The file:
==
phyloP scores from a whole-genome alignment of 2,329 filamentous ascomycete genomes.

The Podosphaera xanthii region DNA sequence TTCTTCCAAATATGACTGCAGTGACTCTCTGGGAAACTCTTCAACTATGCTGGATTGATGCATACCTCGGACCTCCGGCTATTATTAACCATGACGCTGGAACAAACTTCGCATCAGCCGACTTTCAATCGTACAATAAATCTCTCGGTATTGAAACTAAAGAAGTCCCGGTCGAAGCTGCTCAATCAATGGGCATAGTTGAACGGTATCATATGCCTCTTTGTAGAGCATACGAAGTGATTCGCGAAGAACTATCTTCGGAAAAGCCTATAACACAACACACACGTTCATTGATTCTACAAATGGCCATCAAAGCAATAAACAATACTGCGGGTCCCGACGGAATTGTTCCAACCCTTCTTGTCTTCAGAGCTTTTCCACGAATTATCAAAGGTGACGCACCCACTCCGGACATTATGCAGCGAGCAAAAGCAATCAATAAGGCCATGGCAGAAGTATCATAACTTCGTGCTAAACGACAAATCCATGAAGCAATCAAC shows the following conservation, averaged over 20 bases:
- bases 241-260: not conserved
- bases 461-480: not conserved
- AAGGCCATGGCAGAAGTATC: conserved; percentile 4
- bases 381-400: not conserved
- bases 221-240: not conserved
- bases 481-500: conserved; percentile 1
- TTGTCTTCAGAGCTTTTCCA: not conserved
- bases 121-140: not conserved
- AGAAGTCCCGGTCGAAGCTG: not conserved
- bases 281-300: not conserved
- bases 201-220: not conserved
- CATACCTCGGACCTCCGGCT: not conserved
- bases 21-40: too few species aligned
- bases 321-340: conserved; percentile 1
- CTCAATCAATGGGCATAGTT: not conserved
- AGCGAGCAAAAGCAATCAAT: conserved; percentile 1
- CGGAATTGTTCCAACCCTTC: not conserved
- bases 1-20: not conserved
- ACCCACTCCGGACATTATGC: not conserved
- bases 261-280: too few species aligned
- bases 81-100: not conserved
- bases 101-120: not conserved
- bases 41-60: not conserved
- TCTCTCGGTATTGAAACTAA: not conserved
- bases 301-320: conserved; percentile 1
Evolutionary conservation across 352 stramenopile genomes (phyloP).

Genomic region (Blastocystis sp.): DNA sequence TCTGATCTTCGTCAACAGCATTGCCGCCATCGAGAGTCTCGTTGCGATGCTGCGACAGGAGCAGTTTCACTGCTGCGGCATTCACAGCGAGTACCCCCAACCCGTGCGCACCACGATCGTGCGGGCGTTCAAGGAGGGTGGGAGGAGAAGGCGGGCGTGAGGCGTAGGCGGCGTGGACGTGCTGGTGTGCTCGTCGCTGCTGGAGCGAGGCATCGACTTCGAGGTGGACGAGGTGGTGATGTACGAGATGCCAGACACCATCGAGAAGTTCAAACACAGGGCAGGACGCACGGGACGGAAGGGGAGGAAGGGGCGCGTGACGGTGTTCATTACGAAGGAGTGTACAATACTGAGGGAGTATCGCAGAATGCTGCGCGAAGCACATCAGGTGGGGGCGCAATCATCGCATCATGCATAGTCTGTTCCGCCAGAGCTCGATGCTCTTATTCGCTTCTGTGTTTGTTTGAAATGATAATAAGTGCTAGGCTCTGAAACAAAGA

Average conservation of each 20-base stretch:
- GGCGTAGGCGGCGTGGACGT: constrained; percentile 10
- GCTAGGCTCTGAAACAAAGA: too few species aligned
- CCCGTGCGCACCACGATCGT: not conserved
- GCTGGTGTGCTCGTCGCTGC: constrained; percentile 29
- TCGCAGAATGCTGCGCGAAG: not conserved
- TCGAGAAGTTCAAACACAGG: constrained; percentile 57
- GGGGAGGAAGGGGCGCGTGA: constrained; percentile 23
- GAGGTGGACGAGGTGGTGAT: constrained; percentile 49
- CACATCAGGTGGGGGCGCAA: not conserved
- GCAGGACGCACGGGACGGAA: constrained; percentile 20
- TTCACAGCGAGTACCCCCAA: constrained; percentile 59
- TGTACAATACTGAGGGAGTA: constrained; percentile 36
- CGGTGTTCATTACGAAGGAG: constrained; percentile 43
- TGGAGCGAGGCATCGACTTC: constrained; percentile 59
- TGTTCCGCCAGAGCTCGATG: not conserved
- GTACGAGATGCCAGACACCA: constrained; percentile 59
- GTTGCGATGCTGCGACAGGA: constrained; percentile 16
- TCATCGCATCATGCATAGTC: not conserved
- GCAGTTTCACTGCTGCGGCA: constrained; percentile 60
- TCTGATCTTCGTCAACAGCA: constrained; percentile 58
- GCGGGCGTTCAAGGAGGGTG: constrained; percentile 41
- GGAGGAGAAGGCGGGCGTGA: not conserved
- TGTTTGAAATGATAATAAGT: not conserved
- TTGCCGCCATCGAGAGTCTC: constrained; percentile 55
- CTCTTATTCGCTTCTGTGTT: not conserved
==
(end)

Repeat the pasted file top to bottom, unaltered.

phyloP scores from a whole-genome alignment of 2,329 filamentous ascomycete genomes.

The Podosphaera xanthii region DNA sequence TTCTTCCAAATATGACTGCAGTGACTCTCTGGGAAACTCTTCAACTATGCTGGATTGATGCATACCTCGGACCTCCGGCTATTATTAACCATGACGCTGGAACAAACTTCGCATCAGCCGACTTTCAATCGTACAATAAATCTCTCGGTATTGAAACTAAAGAAGTCCCGGTCGAAGCTGCTCAATCAATGGGCATAGTTGAACGGTATCATATGCCTCTTTGTAGAGCATACGAAGTGATTCGCGAAGAACTATCTTCGGAAAAGCCTATAACACAACACACACGTTCATTGATTCTACAAATGGCCATCAAAGCAATAAACAATACTGCGGGTCCCGACGGAATTGTTCCAACCCTTCTTGTCTTCAGAGCTTTTCCACGAATTATCAAAGGTGACGCACCCACTCCGGACATTATGCAGCGAGCAAAAGCAATCAATAAGGCCATGGCAGAAGTATCATAACTTCGTGCTAAACGACAAATCCATGAAGCAATCAAC shows the following conservation, averaged over 20 bases:
- bases 241-260: not conserved
- bases 461-480: not conserved
- AAGGCCATGGCAGAAGTATC: conserved; percentile 4
- bases 381-400: not conserved
- bases 221-240: not conserved
- bases 481-500: conserved; percentile 1
- TTGTCTTCAGAGCTTTTCCA: not conserved
- bases 121-140: not conserved
- AGAAGTCCCGGTCGAAGCTG: not conserved
- bases 281-300: not conserved
- bases 201-220: not conserved
- CATACCTCGGACCTCCGGCT: not conserved
- bases 21-40: too few species aligned
- bases 321-340: conserved; percentile 1
- CTCAATCAATGGGCATAGTT: not conserved
- AGCGAGCAAAAGCAATCAAT: conserved; percentile 1
- CGGAATTGTTCCAACCCTTC: not conserved
- bases 1-20: not conserved
- ACCCACTCCGGACATTATGC: not conserved
- bases 261-280: too few species aligned
- bases 81-100: not conserved
- bases 101-120: not conserved
- bases 41-60: not conserved
- TCTCTCGGTATTGAAACTAA: not conserved
- bases 301-320: conserved; percentile 1
Evolutionary conservation across 352 stramenopile genomes (phyloP).

Genomic region (Blastocystis sp.): DNA sequence TCTGATCTTCGTCAACAGCATTGCCGCCATCGAGAGTCTCGTTGCGATGCTGCGACAGGAGCAGTTTCACTGCTGCGGCATTCACAGCGAGTACCCCCAACCCGTGCGCACCACGATCGTGCGGGCGTTCAAGGAGGGTGGGAGGAGAAGGCGGGCGTGAGGCGTAGGCGGCGTGGACGTGCTGGTGTGCTCGTCGCTGCTGGAGCGAGGCATCGACTTCGAGGTGGACGAGGTGGTGATGTACGAGATGCCAGACACCATCGAGAAGTTCAAACACAGGGCAGGACGCACGGGACGGAAGGGGAGGAAGGGGCGCGTGACGGTGTTCATTACGAAGGAGTGTACAATACTGAGGGAGTATCGCAGAATGCTGCGCGAAGCACATCAGGTGGGGGCGCAATCATCGCATCATGCATAGTCTGTTCCGCCAGAGCTCGATGCTCTTATTCGCTTCTGTGTTTGTTTGAAATGATAATAAGTGCTAGGCTCTGAAACAAAGA

Average conservation of each 20-base stretch:
- GGCGTAGGCGGCGTGGACGT: constrained; percentile 10
- GCTAGGCTCTGAAACAAAGA: too few species aligned
- CCCGTGCGCACCACGATCGT: not conserved
- GCTGGTGTGCTCGTCGCTGC: constrained; percentile 29
- TCGCAGAATGCTGCGCGAAG: not conserved
- TCGAGAAGTTCAAACACAGG: constrained; percentile 57
- GGGGAGGAAGGGGCGCGTGA: constrained; percentile 23
- GAGGTGGACGAGGTGGTGAT: constrained; percentile 49
- CACATCAGGTGGGGGCGCAA: not conserved
- GCAGGACGCACGGGACGGAA: constrained; percentile 20
- TTCACAGCGAGTACCCCCAA: constrained; percentile 59
- TGTACAATACTGAGGGAGTA: constrained; percentile 36
- CGGTGTTCATTACGAAGGAG: constrained; percentile 43
- TGGAGCGAGGCATCGACTTC: constrained; percentile 59
- TGTTCCGCCAGAGCTCGATG: not conserved
- GTACGAGATGCCAGACACCA: constrained; percentile 59
- GTTGCGATGCTGCGACAGGA: constrained; percentile 16
- TCATCGCATCATGCATAGTC: not conserved
- GCAGTTTCACTGCTGCGGCA: constrained; percentile 60
- TCTGATCTTCGTCAACAGCA: constrained; percentile 58
- GCGGGCGTTCAAGGAGGGTG: constrained; percentile 41
- GGAGGAGAAGGCGGGCGTGA: not conserved
- TGTTTGAAATGATAATAAGT: not conserved
- TTGCCGCCATCGAGAGTCTC: constrained; percentile 55
- CTCTTATTCGCTTCTGTGTT: not conserved